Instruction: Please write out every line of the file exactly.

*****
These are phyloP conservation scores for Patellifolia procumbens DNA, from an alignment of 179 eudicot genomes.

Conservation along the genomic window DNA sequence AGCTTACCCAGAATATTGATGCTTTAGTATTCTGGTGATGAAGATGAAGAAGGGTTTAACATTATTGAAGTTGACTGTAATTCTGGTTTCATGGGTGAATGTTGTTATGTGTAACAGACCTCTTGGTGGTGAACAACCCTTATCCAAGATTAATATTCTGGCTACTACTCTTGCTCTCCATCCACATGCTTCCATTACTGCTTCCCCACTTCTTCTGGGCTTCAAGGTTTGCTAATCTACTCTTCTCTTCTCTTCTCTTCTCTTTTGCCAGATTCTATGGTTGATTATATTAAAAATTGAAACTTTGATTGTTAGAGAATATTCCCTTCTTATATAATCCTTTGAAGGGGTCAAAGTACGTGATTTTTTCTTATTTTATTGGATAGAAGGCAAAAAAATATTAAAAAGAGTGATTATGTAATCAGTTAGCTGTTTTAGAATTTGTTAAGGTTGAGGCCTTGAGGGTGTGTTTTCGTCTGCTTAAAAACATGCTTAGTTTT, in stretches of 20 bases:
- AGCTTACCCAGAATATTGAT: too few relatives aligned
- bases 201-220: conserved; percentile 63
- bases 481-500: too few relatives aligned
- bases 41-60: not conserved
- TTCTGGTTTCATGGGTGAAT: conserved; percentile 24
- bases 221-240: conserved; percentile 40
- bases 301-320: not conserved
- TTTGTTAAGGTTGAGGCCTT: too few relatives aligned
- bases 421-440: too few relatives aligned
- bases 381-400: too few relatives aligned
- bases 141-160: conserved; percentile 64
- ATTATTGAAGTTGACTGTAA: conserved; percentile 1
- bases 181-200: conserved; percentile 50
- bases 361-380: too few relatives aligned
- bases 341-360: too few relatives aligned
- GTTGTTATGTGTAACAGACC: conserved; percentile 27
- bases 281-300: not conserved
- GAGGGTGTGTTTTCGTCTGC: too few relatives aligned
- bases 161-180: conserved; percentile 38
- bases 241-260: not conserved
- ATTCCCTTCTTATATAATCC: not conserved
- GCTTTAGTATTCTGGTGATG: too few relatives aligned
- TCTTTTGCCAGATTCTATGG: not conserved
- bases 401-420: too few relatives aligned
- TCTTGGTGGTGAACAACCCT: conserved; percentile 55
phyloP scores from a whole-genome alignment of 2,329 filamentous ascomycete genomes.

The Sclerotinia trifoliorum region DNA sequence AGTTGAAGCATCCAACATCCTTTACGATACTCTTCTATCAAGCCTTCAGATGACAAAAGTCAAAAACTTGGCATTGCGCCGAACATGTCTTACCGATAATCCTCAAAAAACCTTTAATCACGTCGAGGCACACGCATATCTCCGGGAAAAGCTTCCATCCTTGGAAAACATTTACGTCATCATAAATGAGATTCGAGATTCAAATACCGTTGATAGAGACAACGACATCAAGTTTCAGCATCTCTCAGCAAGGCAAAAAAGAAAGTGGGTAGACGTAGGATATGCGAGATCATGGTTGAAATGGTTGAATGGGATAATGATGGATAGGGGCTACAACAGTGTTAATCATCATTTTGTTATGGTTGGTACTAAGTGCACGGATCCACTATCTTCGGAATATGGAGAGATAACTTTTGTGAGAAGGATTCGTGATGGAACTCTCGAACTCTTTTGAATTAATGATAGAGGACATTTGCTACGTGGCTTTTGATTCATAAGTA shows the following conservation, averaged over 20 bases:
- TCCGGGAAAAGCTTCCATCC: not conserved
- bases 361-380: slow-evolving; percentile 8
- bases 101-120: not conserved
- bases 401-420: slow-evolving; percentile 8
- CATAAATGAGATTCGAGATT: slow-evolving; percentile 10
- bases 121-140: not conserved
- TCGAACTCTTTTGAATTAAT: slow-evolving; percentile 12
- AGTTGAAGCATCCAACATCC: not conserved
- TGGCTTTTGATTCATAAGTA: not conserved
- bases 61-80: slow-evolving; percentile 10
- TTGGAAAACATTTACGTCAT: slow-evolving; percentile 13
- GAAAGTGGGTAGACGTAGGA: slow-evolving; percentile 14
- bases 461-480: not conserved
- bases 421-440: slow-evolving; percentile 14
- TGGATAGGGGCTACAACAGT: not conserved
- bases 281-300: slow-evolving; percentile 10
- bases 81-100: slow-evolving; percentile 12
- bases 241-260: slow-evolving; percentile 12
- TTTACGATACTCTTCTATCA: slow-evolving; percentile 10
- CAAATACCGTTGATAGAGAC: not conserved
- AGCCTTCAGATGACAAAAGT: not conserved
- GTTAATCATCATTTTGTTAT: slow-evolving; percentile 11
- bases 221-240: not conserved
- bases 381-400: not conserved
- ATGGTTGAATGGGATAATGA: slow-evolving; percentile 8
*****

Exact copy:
These are phyloP conservation scores for Patellifolia procumbens DNA, from an alignment of 179 eudicot genomes.

Conservation along the genomic window DNA sequence AGCTTACCCAGAATATTGATGCTTTAGTATTCTGGTGATGAAGATGAAGAAGGGTTTAACATTATTGAAGTTGACTGTAATTCTGGTTTCATGGGTGAATGTTGTTATGTGTAACAGACCTCTTGGTGGTGAACAACCCTTATCCAAGATTAATATTCTGGCTACTACTCTTGCTCTCCATCCACATGCTTCCATTACTGCTTCCCCACTTCTTCTGGGCTTCAAGGTTTGCTAATCTACTCTTCTCTTCTCTTCTCTTCTCTTTTGCCAGATTCTATGGTTGATTATATTAAAAATTGAAACTTTGATTGTTAGAGAATATTCCCTTCTTATATAATCCTTTGAAGGGGTCAAAGTACGTGATTTTTTCTTATTTTATTGGATAGAAGGCAAAAAAATATTAAAAAGAGTGATTATGTAATCAGTTAGCTGTTTTAGAATTTGTTAAGGTTGAGGCCTTGAGGGTGTGTTTTCGTCTGCTTAAAAACATGCTTAGTTTT, in stretches of 20 bases:
- AGCTTACCCAGAATATTGAT: too few relatives aligned
- bases 201-220: conserved; percentile 63
- bases 481-500: too few relatives aligned
- bases 41-60: not conserved
- TTCTGGTTTCATGGGTGAAT: conserved; percentile 24
- bases 221-240: conserved; percentile 40
- bases 301-320: not conserved
- TTTGTTAAGGTTGAGGCCTT: too few relatives aligned
- bases 421-440: too few relatives aligned
- bases 381-400: too few relatives aligned
- bases 141-160: conserved; percentile 64
- ATTATTGAAGTTGACTGTAA: conserved; percentile 1
- bases 181-200: conserved; percentile 50
- bases 361-380: too few relatives aligned
- bases 341-360: too few relatives aligned
- GTTGTTATGTGTAACAGACC: conserved; percentile 27
- bases 281-300: not conserved
- GAGGGTGTGTTTTCGTCTGC: too few relatives aligned
- bases 161-180: conserved; percentile 38
- bases 241-260: not conserved
- ATTCCCTTCTTATATAATCC: not conserved
- GCTTTAGTATTCTGGTGATG: too few relatives aligned
- TCTTTTGCCAGATTCTATGG: not conserved
- bases 401-420: too few relatives aligned
- TCTTGGTGGTGAACAACCCT: conserved; percentile 55
phyloP scores from a whole-genome alignment of 2,329 filamentous ascomycete genomes.

The Sclerotinia trifoliorum region DNA sequence AGTTGAAGCATCCAACATCCTTTACGATACTCTTCTATCAAGCCTTCAGATGACAAAAGTCAAAAACTTGGCATTGCGCCGAACATGTCTTACCGATAATCCTCAAAAAACCTTTAATCACGTCGAGGCACACGCATATCTCCGGGAAAAGCTTCCATCCTTGGAAAACATTTACGTCATCATAAATGAGATTCGAGATTCAAATACCGTTGATAGAGACAACGACATCAAGTTTCAGCATCTCTCAGCAAGGCAAAAAAGAAAGTGGGTAGACGTAGGATATGCGAGATCATGGTTGAAATGGTTGAATGGGATAATGATGGATAGGGGCTACAACAGTGTTAATCATCATTTTGTTATGGTTGGTACTAAGTGCACGGATCCACTATCTTCGGAATATGGAGAGATAACTTTTGTGAGAAGGATTCGTGATGGAACTCTCGAACTCTTTTGAATTAATGATAGAGGACATTTGCTACGTGGCTTTTGATTCATAAGTA shows the following conservation, averaged over 20 bases:
- TCCGGGAAAAGCTTCCATCC: not conserved
- bases 361-380: slow-evolving; percentile 8
- bases 101-120: not conserved
- bases 401-420: slow-evolving; percentile 8
- CATAAATGAGATTCGAGATT: slow-evolving; percentile 10
- bases 121-140: not conserved
- TCGAACTCTTTTGAATTAAT: slow-evolving; percentile 12
- AGTTGAAGCATCCAACATCC: not conserved
- TGGCTTTTGATTCATAAGTA: not conserved
- bases 61-80: slow-evolving; percentile 10
- TTGGAAAACATTTACGTCAT: slow-evolving; percentile 13
- GAAAGTGGGTAGACGTAGGA: slow-evolving; percentile 14
- bases 461-480: not conserved
- bases 421-440: slow-evolving; percentile 14
- TGGATAGGGGCTACAACAGT: not conserved
- bases 281-300: slow-evolving; percentile 10
- bases 81-100: slow-evolving; percentile 12
- bases 241-260: slow-evolving; percentile 12
- TTTACGATACTCTTCTATCA: slow-evolving; percentile 10
- CAAATACCGTTGATAGAGAC: not conserved
- AGCCTTCAGATGACAAAAGT: not conserved
- GTTAATCATCATTTTGTTAT: slow-evolving; percentile 11
- bases 221-240: not conserved
- bases 381-400: not conserved
- ATGGTTGAATGGGATAATGA: slow-evolving; percentile 8